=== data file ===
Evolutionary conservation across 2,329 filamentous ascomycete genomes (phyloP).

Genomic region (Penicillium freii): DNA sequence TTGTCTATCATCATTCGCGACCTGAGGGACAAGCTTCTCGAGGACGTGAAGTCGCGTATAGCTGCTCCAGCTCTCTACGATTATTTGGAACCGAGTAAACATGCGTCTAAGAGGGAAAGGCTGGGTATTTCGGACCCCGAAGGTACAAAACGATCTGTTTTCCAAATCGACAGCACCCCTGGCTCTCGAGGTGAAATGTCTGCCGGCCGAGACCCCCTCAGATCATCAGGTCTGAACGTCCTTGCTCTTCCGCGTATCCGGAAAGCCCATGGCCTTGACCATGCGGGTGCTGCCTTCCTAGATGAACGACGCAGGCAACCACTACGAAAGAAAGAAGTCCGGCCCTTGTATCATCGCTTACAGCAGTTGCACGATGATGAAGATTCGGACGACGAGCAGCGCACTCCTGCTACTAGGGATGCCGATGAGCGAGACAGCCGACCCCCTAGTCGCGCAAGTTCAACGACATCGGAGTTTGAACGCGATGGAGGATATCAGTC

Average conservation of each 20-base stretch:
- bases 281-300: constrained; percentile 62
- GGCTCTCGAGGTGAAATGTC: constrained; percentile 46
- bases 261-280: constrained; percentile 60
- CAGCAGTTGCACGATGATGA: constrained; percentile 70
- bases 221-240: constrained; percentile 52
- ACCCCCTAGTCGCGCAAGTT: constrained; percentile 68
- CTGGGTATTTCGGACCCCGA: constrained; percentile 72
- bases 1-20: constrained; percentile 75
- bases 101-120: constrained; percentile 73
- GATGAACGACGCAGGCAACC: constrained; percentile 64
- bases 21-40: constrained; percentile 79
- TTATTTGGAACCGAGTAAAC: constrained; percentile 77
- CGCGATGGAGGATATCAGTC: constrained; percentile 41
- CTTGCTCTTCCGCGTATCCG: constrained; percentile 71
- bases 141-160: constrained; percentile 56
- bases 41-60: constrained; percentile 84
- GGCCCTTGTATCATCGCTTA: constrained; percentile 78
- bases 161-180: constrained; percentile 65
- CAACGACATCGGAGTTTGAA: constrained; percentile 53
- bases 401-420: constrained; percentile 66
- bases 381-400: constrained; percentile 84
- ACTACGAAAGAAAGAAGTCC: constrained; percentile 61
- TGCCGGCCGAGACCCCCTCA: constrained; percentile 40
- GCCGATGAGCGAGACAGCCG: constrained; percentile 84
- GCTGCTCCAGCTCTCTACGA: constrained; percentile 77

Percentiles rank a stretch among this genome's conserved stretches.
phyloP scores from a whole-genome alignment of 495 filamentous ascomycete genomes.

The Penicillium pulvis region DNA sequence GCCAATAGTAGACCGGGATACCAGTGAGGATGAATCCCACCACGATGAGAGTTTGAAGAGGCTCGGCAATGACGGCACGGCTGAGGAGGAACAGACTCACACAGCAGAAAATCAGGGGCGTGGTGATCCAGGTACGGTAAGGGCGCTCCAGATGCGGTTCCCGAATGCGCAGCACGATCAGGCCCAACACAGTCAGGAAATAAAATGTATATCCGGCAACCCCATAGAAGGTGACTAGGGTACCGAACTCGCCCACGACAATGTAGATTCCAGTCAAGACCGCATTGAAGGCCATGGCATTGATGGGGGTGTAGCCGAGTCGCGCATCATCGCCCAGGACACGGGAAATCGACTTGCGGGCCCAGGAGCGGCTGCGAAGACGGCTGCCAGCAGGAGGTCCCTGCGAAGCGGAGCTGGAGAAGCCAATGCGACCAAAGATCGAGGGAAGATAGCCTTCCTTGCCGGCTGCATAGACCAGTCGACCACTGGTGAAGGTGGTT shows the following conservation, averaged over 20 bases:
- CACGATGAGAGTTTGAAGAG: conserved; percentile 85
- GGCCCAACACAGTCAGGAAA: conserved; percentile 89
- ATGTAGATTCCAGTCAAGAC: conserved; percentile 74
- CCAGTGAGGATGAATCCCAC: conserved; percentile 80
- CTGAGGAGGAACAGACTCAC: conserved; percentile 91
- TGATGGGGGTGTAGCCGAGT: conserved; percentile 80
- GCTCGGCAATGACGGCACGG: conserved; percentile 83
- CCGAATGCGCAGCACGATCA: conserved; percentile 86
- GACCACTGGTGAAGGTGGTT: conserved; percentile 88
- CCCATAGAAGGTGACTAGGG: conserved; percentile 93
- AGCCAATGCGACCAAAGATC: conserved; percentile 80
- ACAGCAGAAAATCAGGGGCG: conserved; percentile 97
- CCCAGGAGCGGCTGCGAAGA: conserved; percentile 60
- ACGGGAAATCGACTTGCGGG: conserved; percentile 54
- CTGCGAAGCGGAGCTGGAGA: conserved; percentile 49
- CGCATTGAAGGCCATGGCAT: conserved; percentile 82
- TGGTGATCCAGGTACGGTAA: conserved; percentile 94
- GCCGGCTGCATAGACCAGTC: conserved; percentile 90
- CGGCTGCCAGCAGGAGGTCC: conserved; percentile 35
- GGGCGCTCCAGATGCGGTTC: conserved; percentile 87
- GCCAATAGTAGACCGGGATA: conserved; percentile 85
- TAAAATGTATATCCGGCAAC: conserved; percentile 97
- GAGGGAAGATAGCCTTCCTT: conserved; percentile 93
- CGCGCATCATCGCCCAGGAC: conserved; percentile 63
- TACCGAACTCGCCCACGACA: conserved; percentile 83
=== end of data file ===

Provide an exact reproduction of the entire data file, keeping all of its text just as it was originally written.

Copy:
Evolutionary conservation across 2,329 filamentous ascomycete genomes (phyloP).

Genomic region (Penicillium freii): DNA sequence TTGTCTATCATCATTCGCGACCTGAGGGACAAGCTTCTCGAGGACGTGAAGTCGCGTATAGCTGCTCCAGCTCTCTACGATTATTTGGAACCGAGTAAACATGCGTCTAAGAGGGAAAGGCTGGGTATTTCGGACCCCGAAGGTACAAAACGATCTGTTTTCCAAATCGACAGCACCCCTGGCTCTCGAGGTGAAATGTCTGCCGGCCGAGACCCCCTCAGATCATCAGGTCTGAACGTCCTTGCTCTTCCGCGTATCCGGAAAGCCCATGGCCTTGACCATGCGGGTGCTGCCTTCCTAGATGAACGACGCAGGCAACCACTACGAAAGAAAGAAGTCCGGCCCTTGTATCATCGCTTACAGCAGTTGCACGATGATGAAGATTCGGACGACGAGCAGCGCACTCCTGCTACTAGGGATGCCGATGAGCGAGACAGCCGACCCCCTAGTCGCGCAAGTTCAACGACATCGGAGTTTGAACGCGATGGAGGATATCAGTC

Average conservation of each 20-base stretch:
- bases 281-300: constrained; percentile 62
- GGCTCTCGAGGTGAAATGTC: constrained; percentile 46
- bases 261-280: constrained; percentile 60
- CAGCAGTTGCACGATGATGA: constrained; percentile 70
- bases 221-240: constrained; percentile 52
- ACCCCCTAGTCGCGCAAGTT: constrained; percentile 68
- CTGGGTATTTCGGACCCCGA: constrained; percentile 72
- bases 1-20: constrained; percentile 75
- bases 101-120: constrained; percentile 73
- GATGAACGACGCAGGCAACC: constrained; percentile 64
- bases 21-40: constrained; percentile 79
- TTATTTGGAACCGAGTAAAC: constrained; percentile 77
- CGCGATGGAGGATATCAGTC: constrained; percentile 41
- CTTGCTCTTCCGCGTATCCG: constrained; percentile 71
- bases 141-160: constrained; percentile 56
- bases 41-60: constrained; percentile 84
- GGCCCTTGTATCATCGCTTA: constrained; percentile 78
- bases 161-180: constrained; percentile 65
- CAACGACATCGGAGTTTGAA: constrained; percentile 53
- bases 401-420: constrained; percentile 66
- bases 381-400: constrained; percentile 84
- ACTACGAAAGAAAGAAGTCC: constrained; percentile 61
- TGCCGGCCGAGACCCCCTCA: constrained; percentile 40
- GCCGATGAGCGAGACAGCCG: constrained; percentile 84
- GCTGCTCCAGCTCTCTACGA: constrained; percentile 77

Percentiles rank a stretch among this genome's conserved stretches.
phyloP scores from a whole-genome alignment of 495 filamentous ascomycete genomes.

The Penicillium pulvis region DNA sequence GCCAATAGTAGACCGGGATACCAGTGAGGATGAATCCCACCACGATGAGAGTTTGAAGAGGCTCGGCAATGACGGCACGGCTGAGGAGGAACAGACTCACACAGCAGAAAATCAGGGGCGTGGTGATCCAGGTACGGTAAGGGCGCTCCAGATGCGGTTCCCGAATGCGCAGCACGATCAGGCCCAACACAGTCAGGAAATAAAATGTATATCCGGCAACCCCATAGAAGGTGACTAGGGTACCGAACTCGCCCACGACAATGTAGATTCCAGTCAAGACCGCATTGAAGGCCATGGCATTGATGGGGGTGTAGCCGAGTCGCGCATCATCGCCCAGGACACGGGAAATCGACTTGCGGGCCCAGGAGCGGCTGCGAAGACGGCTGCCAGCAGGAGGTCCCTGCGAAGCGGAGCTGGAGAAGCCAATGCGACCAAAGATCGAGGGAAGATAGCCTTCCTTGCCGGCTGCATAGACCAGTCGACCACTGGTGAAGGTGGTT shows the following conservation, averaged over 20 bases:
- CACGATGAGAGTTTGAAGAG: conserved; percentile 85
- GGCCCAACACAGTCAGGAAA: conserved; percentile 89
- ATGTAGATTCCAGTCAAGAC: conserved; percentile 74
- CCAGTGAGGATGAATCCCAC: conserved; percentile 80
- CTGAGGAGGAACAGACTCAC: conserved; percentile 91
- TGATGGGGGTGTAGCCGAGT: conserved; percentile 80
- GCTCGGCAATGACGGCACGG: conserved; percentile 83
- CCGAATGCGCAGCACGATCA: conserved; percentile 86
- GACCACTGGTGAAGGTGGTT: conserved; percentile 88
- CCCATAGAAGGTGACTAGGG: conserved; percentile 93
- AGCCAATGCGACCAAAGATC: conserved; percentile 80
- ACAGCAGAAAATCAGGGGCG: conserved; percentile 97
- CCCAGGAGCGGCTGCGAAGA: conserved; percentile 60
- ACGGGAAATCGACTTGCGGG: conserved; percentile 54
- CTGCGAAGCGGAGCTGGAGA: conserved; percentile 49
- CGCATTGAAGGCCATGGCAT: conserved; percentile 82
- TGGTGATCCAGGTACGGTAA: conserved; percentile 94
- GCCGGCTGCATAGACCAGTC: conserved; percentile 90
- CGGCTGCCAGCAGGAGGTCC: conserved; percentile 35
- GGGCGCTCCAGATGCGGTTC: conserved; percentile 87
- GCCAATAGTAGACCGGGATA: conserved; percentile 85
- TAAAATGTATATCCGGCAAC: conserved; percentile 97
- GAGGGAAGATAGCCTTCCTT: conserved; percentile 93
- CGCGCATCATCGCCCAGGAC: conserved; percentile 63
- TACCGAACTCGCCCACGACA: conserved; percentile 83